Dr. Filippenko's research accomplishments, documented in more than 500 scientific publications and 600 abstracts and astronomical circulars, are among the most highly cited in the world. Science magazine credited two international teams of astronomers (on which he was the only coauthor contributing to both teams) with the top "Science Breakthrough of 1998" for research on exploding stars (supernovae), which shows that the universe is expanding at an accelerating rate, propelled by mysterious "dark energy." Professor Filippenko received a share of the 2007 Gruber Cosmology Prize for this discovery, work that went on to receive the 2011 Nobel Prize in Physics. Professor Filippenko also leads the world's most successful robotic search for exploding stars.

Dr. Filippenko was elected in 2009 to the National Academy of Sciences, one of the highest honors accorded to a U.S. scientist. He has also been recognized with several major awards, including the 2010 Richard H. Emmons Award for excellence in the teaching of college-level introductory astronomy for non-science majors from the Astronomical Society of the Pacific, the 2007 Richtmyer Memorial Award of the American Association of Physics Teachers, the 1997 Robert M. Petrie Prize of the Canadian Astronomical Society, and the 1992 Newton Lacy Pierce Prize of the American Astronomical Society. He was a Guggenheim Fellow in 2001 and a Phi Beta Kappa Visiting Scholar in 2002.

In 2006, he was honored nationally as the "Outstanding Doctoral and Research Universities Professor of the Year" by the Carnegie Foundation for the Advancement of Teaching and the Council for Advancement and Support of Education.

At UC Berkeley, Dr. Filippenko's teaching awards include the Donald S. Noyce Prize for Excellence in Undergraduate Teaching in the Physical Sciences and the Distinguished Teaching Award. He was also voted the Best Professor on Campus nine times in student polls.

Dr. Filippenko is coauthor of The Cosmos: Astronomy in the New Millennium, now in its 4th edition (2013), and winner of the 2001 Texty Excellence Award for best new textbook in the physical sciences. He has played a prominent role in numerous television documentaries, including about 40 episodes spanning six seasons of The Universe on The History Channel.

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Reviews

Rated 4.8 out of 5 by 17 reviewers.
Rated 5 out of 5 by Skywatching This course was much more than I expected. I was looking forward to learning about stars, nebulae, galaxies, and other celestial subjects. There was that, but the first chapters concentrated on those things to look at within our atmosphere and there is so much more to see than I realized. Professor Filippenko's careful and entertaining tour through the day and night skies expanded my awareness immeasurably. A wonderful course for anyone who thinks their eyes are open, but aren't, really. October 8, 2014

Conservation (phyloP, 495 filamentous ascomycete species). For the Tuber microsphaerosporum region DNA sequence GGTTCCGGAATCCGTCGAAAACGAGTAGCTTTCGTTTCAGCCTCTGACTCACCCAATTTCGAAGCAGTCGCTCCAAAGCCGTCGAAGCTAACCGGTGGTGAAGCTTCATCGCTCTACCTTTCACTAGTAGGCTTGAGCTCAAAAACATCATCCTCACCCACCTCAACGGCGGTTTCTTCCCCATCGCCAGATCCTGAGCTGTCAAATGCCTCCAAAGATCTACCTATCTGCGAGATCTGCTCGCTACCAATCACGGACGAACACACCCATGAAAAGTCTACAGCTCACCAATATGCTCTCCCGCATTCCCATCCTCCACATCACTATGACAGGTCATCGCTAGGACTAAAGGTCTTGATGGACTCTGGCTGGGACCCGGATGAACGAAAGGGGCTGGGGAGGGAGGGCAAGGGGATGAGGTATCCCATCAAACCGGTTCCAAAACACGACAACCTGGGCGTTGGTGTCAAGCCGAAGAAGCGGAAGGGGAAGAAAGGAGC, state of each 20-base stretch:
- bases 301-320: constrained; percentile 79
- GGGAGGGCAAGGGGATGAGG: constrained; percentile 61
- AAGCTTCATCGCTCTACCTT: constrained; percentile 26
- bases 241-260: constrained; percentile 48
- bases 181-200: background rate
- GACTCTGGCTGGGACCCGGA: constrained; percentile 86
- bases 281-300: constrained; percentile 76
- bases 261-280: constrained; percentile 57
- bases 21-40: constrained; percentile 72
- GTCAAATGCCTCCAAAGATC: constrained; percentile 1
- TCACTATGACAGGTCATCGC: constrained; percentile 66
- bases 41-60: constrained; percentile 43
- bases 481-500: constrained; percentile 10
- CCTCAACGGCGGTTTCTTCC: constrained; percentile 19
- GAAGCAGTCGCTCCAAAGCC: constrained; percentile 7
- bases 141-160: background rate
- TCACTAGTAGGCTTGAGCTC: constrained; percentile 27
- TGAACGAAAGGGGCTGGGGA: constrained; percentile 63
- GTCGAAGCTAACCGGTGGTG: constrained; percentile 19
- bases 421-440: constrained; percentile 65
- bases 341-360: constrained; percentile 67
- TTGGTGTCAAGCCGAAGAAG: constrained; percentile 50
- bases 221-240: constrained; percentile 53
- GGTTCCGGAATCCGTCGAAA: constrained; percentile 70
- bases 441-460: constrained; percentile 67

Rated 5 out of 5 by A True Visual Treat I have viewed several “Great Courses” dealing with various aspects of astronomy and astrophysics, including those by Dr. Filippenko on black holes, Dr. Neil deGrasse Tyson on the “Inexplicable Universe” and Dr. Mark Whittle’s comprehensive course on Cosmology. This short course is different in that it aims to explain common phenomenon in the sky, both near and far, and to foster an understanding and appreciation of these meteorological and celestial events. This course is not as short as it seems, as its 12 lectures average 48 minutes each, rather than the usual 30. For me this required a certain mental adjustment, especially in the early lectures, as roughly the first half of the course features phenomena observed within the earth’s atmosphere, such as clouds, lightning, rainbows, auroras, sunsets, etc. The professor’s lengthy explanations of these nearby yet often dramatic sights may on occasion tax the attention span of the lay members of his audience like myself with a barrage of technical detail encompassing basic meteorology, geometry and physics. Perhaps because I am more familiar with the subject matter, I was more impressed by the second half of the course emphasizing how best to observe the sun, moon, planets, stars and constellations, including many practical tips on how to locate specific planets, stars, comets and nebulae. These later lectures feature spectacular photographs of various celestial events, the most dramatic of which are in the lecture on total solar eclipses, an unforgettable sight for anyone who has witnessed one, as I once did in Africa in 1980. What makes this course particularly enjoyable is Dr. Filippenko’s engaging speaking style, combined with his keen and infectious enthusiasm for the wonders of the night sky and his skill in explaining the science behind celestial phenomena. After viewing this course, I believe I am not alone in feeling the urge to seek out a dark place on a clear night far away from city lights to behold the thousands of observable stars and the luminous arm of our Milky Way galaxy. August 12, 2014
Rated 5 out of 5 by Expand your appreciation of sky sights! Professor Filippenko does a great job of enthusiastically and clearly explaining a wide variety of wondrous sights available to careful skywatchers. About one third of the course is devoted to atmospheric phenomena, so “cosmic” in the subtitle is misleading. Yet those closer sights are more commonly observed and appreciated, so they represent an important aspect of general skywatching. Professor Filippenko's topic list is well-chosen. He consistently imparts a sense of awe. For example, I now have travel plans for days around 8/21/2017, when a total solar eclipse will be visible from various locations across the United States! I highly recommend this course. April 4, 2014
Rated 2 out of 5 by Watch the peacock strut This course was a huge disappointment to me. Given the "stellar" reviews, and "considering" (con=with, sider=stars) my lifelong interest in all things sidereal, when I viewed the first couple of lectures I had high expectations. My expectations were not met. The material was presented in a condescending manner by a man who struts and mugs at the camera like a peacock. His manner was so annoying that I could not watch the entire lecture series. Not recommended for viewers with any background at all in astronomy. October 7, 2013